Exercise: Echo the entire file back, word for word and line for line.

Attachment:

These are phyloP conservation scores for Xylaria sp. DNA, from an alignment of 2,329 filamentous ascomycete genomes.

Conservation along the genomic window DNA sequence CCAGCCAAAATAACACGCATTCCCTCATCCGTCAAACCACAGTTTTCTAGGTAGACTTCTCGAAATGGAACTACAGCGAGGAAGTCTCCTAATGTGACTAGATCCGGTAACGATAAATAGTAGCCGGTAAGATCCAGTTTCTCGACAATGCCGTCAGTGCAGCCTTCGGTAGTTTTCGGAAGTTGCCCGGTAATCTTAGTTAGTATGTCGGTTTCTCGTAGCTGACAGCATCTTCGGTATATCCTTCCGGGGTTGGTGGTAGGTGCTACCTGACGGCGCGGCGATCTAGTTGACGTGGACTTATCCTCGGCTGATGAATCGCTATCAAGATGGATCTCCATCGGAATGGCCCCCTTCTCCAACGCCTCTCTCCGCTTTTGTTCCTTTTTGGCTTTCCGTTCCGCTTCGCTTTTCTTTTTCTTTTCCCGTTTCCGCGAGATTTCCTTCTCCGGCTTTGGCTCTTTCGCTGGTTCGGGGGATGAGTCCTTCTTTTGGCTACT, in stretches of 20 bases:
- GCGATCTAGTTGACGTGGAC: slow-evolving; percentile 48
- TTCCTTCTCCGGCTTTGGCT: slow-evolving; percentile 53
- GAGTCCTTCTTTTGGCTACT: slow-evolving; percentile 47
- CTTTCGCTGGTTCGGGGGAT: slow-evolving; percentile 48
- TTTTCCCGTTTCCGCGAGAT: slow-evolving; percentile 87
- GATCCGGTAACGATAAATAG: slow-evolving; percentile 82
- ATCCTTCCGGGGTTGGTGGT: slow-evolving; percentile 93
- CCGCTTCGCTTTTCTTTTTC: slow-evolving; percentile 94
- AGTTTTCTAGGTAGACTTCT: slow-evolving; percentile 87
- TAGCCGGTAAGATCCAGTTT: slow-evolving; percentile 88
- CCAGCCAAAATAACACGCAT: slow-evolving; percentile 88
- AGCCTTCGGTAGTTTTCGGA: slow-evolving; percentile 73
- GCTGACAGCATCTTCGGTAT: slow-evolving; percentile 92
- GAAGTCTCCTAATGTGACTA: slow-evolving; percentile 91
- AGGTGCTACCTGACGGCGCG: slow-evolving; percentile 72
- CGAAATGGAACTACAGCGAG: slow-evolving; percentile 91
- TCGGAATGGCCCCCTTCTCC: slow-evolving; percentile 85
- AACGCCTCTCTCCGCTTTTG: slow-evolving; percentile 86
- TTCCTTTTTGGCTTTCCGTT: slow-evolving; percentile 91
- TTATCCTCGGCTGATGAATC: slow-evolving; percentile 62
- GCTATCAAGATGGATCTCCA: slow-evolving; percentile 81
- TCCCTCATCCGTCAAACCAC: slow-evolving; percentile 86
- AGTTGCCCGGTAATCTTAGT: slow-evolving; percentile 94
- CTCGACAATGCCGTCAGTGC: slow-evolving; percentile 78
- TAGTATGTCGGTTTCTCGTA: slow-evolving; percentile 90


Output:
These are phyloP conservation scores for Xylaria sp. DNA, from an alignment of 2,329 filamentous ascomycete genomes.

Conservation along the genomic window DNA sequence CCAGCCAAAATAACACGCATTCCCTCATCCGTCAAACCACAGTTTTCTAGGTAGACTTCTCGAAATGGAACTACAGCGAGGAAGTCTCCTAATGTGACTAGATCCGGTAACGATAAATAGTAGCCGGTAAGATCCAGTTTCTCGACAATGCCGTCAGTGCAGCCTTCGGTAGTTTTCGGAAGTTGCCCGGTAATCTTAGTTAGTATGTCGGTTTCTCGTAGCTGACAGCATCTTCGGTATATCCTTCCGGGGTTGGTGGTAGGTGCTACCTGACGGCGCGGCGATCTAGTTGACGTGGACTTATCCTCGGCTGATGAATCGCTATCAAGATGGATCTCCATCGGAATGGCCCCCTTCTCCAACGCCTCTCTCCGCTTTTGTTCCTTTTTGGCTTTCCGTTCCGCTTCGCTTTTCTTTTTCTTTTCCCGTTTCCGCGAGATTTCCTTCTCCGGCTTTGGCTCTTTCGCTGGTTCGGGGGATGAGTCCTTCTTTTGGCTACT, in stretches of 20 bases:
- GCGATCTAGTTGACGTGGAC: slow-evolving; percentile 48
- TTCCTTCTCCGGCTTTGGCT: slow-evolving; percentile 53
- GAGTCCTTCTTTTGGCTACT: slow-evolving; percentile 47
- CTTTCGCTGGTTCGGGGGAT: slow-evolving; percentile 48
- TTTTCCCGTTTCCGCGAGAT: slow-evolving; percentile 87
- GATCCGGTAACGATAAATAG: slow-evolving; percentile 82
- ATCCTTCCGGGGTTGGTGGT: slow-evolving; percentile 93
- CCGCTTCGCTTTTCTTTTTC: slow-evolving; percentile 94
- AGTTTTCTAGGTAGACTTCT: slow-evolving; percentile 87
- TAGCCGGTAAGATCCAGTTT: slow-evolving; percentile 88
- CCAGCCAAAATAACACGCAT: slow-evolving; percentile 88
- AGCCTTCGGTAGTTTTCGGA: slow-evolving; percentile 73
- GCTGACAGCATCTTCGGTAT: slow-evolving; percentile 92
- GAAGTCTCCTAATGTGACTA: slow-evolving; percentile 91
- AGGTGCTACCTGACGGCGCG: slow-evolving; percentile 72
- CGAAATGGAACTACAGCGAG: slow-evolving; percentile 91
- TCGGAATGGCCCCCTTCTCC: slow-evolving; percentile 85
- AACGCCTCTCTCCGCTTTTG: slow-evolving; percentile 86
- TTCCTTTTTGGCTTTCCGTT: slow-evolving; percentile 91
- TTATCCTCGGCTGATGAATC: slow-evolving; percentile 62
- GCTATCAAGATGGATCTCCA: slow-evolving; percentile 81
- TCCCTCATCCGTCAAACCAC: slow-evolving; percentile 86
- AGTTGCCCGGTAATCTTAGT: slow-evolving; percentile 94
- CTCGACAATGCCGTCAGTGC: slow-evolving; percentile 78
- TAGTATGTCGGTTTCTCGTA: slow-evolving; percentile 90